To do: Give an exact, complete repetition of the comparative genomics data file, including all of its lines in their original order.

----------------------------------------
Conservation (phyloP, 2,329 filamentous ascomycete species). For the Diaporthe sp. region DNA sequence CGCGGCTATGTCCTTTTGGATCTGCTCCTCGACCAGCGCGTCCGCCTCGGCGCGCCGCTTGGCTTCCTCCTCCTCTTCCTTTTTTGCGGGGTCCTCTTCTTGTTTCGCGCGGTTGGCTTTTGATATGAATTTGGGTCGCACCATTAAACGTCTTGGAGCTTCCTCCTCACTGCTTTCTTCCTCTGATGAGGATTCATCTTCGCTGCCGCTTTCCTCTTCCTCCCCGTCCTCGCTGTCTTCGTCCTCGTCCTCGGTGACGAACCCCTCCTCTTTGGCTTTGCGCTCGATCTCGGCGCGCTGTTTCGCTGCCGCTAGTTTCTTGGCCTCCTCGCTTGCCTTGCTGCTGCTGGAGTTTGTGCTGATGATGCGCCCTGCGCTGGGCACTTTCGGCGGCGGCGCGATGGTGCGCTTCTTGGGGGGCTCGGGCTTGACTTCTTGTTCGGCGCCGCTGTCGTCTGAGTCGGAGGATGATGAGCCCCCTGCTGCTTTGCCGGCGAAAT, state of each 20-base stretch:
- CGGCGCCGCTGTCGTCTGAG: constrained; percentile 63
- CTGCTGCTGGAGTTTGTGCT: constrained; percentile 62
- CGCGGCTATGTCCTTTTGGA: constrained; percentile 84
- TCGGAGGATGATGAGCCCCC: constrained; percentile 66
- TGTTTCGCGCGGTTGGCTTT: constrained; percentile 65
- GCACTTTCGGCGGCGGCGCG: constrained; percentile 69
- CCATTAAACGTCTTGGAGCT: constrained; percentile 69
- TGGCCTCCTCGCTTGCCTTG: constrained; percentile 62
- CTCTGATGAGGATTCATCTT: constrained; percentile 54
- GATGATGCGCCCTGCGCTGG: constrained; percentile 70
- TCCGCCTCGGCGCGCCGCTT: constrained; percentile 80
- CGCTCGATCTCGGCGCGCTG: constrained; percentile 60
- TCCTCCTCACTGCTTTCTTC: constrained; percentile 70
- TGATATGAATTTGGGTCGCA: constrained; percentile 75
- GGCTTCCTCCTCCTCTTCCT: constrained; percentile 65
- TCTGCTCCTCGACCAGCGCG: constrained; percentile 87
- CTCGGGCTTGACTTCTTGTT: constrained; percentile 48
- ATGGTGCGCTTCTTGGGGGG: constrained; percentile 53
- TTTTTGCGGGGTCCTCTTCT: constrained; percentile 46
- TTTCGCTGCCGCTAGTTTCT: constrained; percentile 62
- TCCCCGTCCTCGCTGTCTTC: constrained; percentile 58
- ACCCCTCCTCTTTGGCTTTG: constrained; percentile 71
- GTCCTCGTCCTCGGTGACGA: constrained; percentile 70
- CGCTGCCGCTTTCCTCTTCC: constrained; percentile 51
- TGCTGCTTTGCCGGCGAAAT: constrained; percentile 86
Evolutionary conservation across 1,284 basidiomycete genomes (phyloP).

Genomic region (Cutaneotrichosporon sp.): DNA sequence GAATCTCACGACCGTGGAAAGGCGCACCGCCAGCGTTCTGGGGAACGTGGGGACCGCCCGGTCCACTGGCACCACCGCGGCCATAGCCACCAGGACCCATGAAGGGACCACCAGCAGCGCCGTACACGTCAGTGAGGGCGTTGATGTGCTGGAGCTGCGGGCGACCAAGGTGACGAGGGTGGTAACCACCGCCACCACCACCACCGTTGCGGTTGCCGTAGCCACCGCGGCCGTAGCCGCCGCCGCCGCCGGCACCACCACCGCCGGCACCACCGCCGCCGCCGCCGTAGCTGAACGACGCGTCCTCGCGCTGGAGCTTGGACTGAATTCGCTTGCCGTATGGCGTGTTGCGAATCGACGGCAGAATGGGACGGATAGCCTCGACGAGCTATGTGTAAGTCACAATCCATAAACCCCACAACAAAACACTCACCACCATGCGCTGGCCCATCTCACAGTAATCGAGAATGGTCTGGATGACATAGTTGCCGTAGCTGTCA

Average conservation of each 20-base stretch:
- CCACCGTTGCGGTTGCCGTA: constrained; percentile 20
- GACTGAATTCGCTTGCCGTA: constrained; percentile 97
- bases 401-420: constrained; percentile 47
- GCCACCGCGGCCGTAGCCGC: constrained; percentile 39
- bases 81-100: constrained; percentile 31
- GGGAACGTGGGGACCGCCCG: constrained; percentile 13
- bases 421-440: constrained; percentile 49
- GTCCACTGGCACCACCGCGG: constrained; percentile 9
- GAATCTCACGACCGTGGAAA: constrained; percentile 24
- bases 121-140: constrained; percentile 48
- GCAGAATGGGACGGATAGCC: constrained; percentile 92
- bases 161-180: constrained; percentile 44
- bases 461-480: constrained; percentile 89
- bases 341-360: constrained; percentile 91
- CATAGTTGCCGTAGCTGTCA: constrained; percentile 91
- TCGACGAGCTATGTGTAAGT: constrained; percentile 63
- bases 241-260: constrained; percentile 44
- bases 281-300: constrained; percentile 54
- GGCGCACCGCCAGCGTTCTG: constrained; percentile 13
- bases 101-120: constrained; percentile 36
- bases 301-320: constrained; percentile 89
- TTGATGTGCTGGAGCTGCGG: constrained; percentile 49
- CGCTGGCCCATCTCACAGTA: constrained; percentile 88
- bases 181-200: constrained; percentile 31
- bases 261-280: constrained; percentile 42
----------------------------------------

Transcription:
Conservation (phyloP, 2,329 filamentous ascomycete species). For the Diaporthe sp. region DNA sequence CGCGGCTATGTCCTTTTGGATCTGCTCCTCGACCAGCGCGTCCGCCTCGGCGCGCCGCTTGGCTTCCTCCTCCTCTTCCTTTTTTGCGGGGTCCTCTTCTTGTTTCGCGCGGTTGGCTTTTGATATGAATTTGGGTCGCACCATTAAACGTCTTGGAGCTTCCTCCTCACTGCTTTCTTCCTCTGATGAGGATTCATCTTCGCTGCCGCTTTCCTCTTCCTCCCCGTCCTCGCTGTCTTCGTCCTCGTCCTCGGTGACGAACCCCTCCTCTTTGGCTTTGCGCTCGATCTCGGCGCGCTGTTTCGCTGCCGCTAGTTTCTTGGCCTCCTCGCTTGCCTTGCTGCTGCTGGAGTTTGTGCTGATGATGCGCCCTGCGCTGGGCACTTTCGGCGGCGGCGCGATGGTGCGCTTCTTGGGGGGCTCGGGCTTGACTTCTTGTTCGGCGCCGCTGTCGTCTGAGTCGGAGGATGATGAGCCCCCTGCTGCTTTGCCGGCGAAAT, state of each 20-base stretch:
- CGGCGCCGCTGTCGTCTGAG: constrained; percentile 63
- CTGCTGCTGGAGTTTGTGCT: constrained; percentile 62
- CGCGGCTATGTCCTTTTGGA: constrained; percentile 84
- TCGGAGGATGATGAGCCCCC: constrained; percentile 66
- TGTTTCGCGCGGTTGGCTTT: constrained; percentile 65
- GCACTTTCGGCGGCGGCGCG: constrained; percentile 69
- CCATTAAACGTCTTGGAGCT: constrained; percentile 69
- TGGCCTCCTCGCTTGCCTTG: constrained; percentile 62
- CTCTGATGAGGATTCATCTT: constrained; percentile 54
- GATGATGCGCCCTGCGCTGG: constrained; percentile 70
- TCCGCCTCGGCGCGCCGCTT: constrained; percentile 80
- CGCTCGATCTCGGCGCGCTG: constrained; percentile 60
- TCCTCCTCACTGCTTTCTTC: constrained; percentile 70
- TGATATGAATTTGGGTCGCA: constrained; percentile 75
- GGCTTCCTCCTCCTCTTCCT: constrained; percentile 65
- TCTGCTCCTCGACCAGCGCG: constrained; percentile 87
- CTCGGGCTTGACTTCTTGTT: constrained; percentile 48
- ATGGTGCGCTTCTTGGGGGG: constrained; percentile 53
- TTTTTGCGGGGTCCTCTTCT: constrained; percentile 46
- TTTCGCTGCCGCTAGTTTCT: constrained; percentile 62
- TCCCCGTCCTCGCTGTCTTC: constrained; percentile 58
- ACCCCTCCTCTTTGGCTTTG: constrained; percentile 71
- GTCCTCGTCCTCGGTGACGA: constrained; percentile 70
- CGCTGCCGCTTTCCTCTTCC: constrained; percentile 51
- TGCTGCTTTGCCGGCGAAAT: constrained; percentile 86
Evolutionary conservation across 1,284 basidiomycete genomes (phyloP).

Genomic region (Cutaneotrichosporon sp.): DNA sequence GAATCTCACGACCGTGGAAAGGCGCACCGCCAGCGTTCTGGGGAACGTGGGGACCGCCCGGTCCACTGGCACCACCGCGGCCATAGCCACCAGGACCCATGAAGGGACCACCAGCAGCGCCGTACACGTCAGTGAGGGCGTTGATGTGCTGGAGCTGCGGGCGACCAAGGTGACGAGGGTGGTAACCACCGCCACCACCACCACCGTTGCGGTTGCCGTAGCCACCGCGGCCGTAGCCGCCGCCGCCGCCGGCACCACCACCGCCGGCACCACCGCCGCCGCCGCCGTAGCTGAACGACGCGTCCTCGCGCTGGAGCTTGGACTGAATTCGCTTGCCGTATGGCGTGTTGCGAATCGACGGCAGAATGGGACGGATAGCCTCGACGAGCTATGTGTAAGTCACAATCCATAAACCCCACAACAAAACACTCACCACCATGCGCTGGCCCATCTCACAGTAATCGAGAATGGTCTGGATGACATAGTTGCCGTAGCTGTCA

Average conservation of each 20-base stretch:
- CCACCGTTGCGGTTGCCGTA: constrained; percentile 20
- GACTGAATTCGCTTGCCGTA: constrained; percentile 97
- bases 401-420: constrained; percentile 47
- GCCACCGCGGCCGTAGCCGC: constrained; percentile 39
- bases 81-100: constrained; percentile 31
- GGGAACGTGGGGACCGCCCG: constrained; percentile 13
- bases 421-440: constrained; percentile 49
- GTCCACTGGCACCACCGCGG: constrained; percentile 9
- GAATCTCACGACCGTGGAAA: constrained; percentile 24
- bases 121-140: constrained; percentile 48
- GCAGAATGGGACGGATAGCC: constrained; percentile 92
- bases 161-180: constrained; percentile 44
- bases 461-480: constrained; percentile 89
- bases 341-360: constrained; percentile 91
- CATAGTTGCCGTAGCTGTCA: constrained; percentile 91
- TCGACGAGCTATGTGTAAGT: constrained; percentile 63
- bases 241-260: constrained; percentile 44
- bases 281-300: constrained; percentile 54
- GGCGCACCGCCAGCGTTCTG: constrained; percentile 13
- bases 101-120: constrained; percentile 36
- bases 301-320: constrained; percentile 89
- TTGATGTGCTGGAGCTGCGG: constrained; percentile 49
- CGCTGGCCCATCTCACAGTA: constrained; percentile 88
- bases 181-200: constrained; percentile 31
- bases 261-280: constrained; percentile 42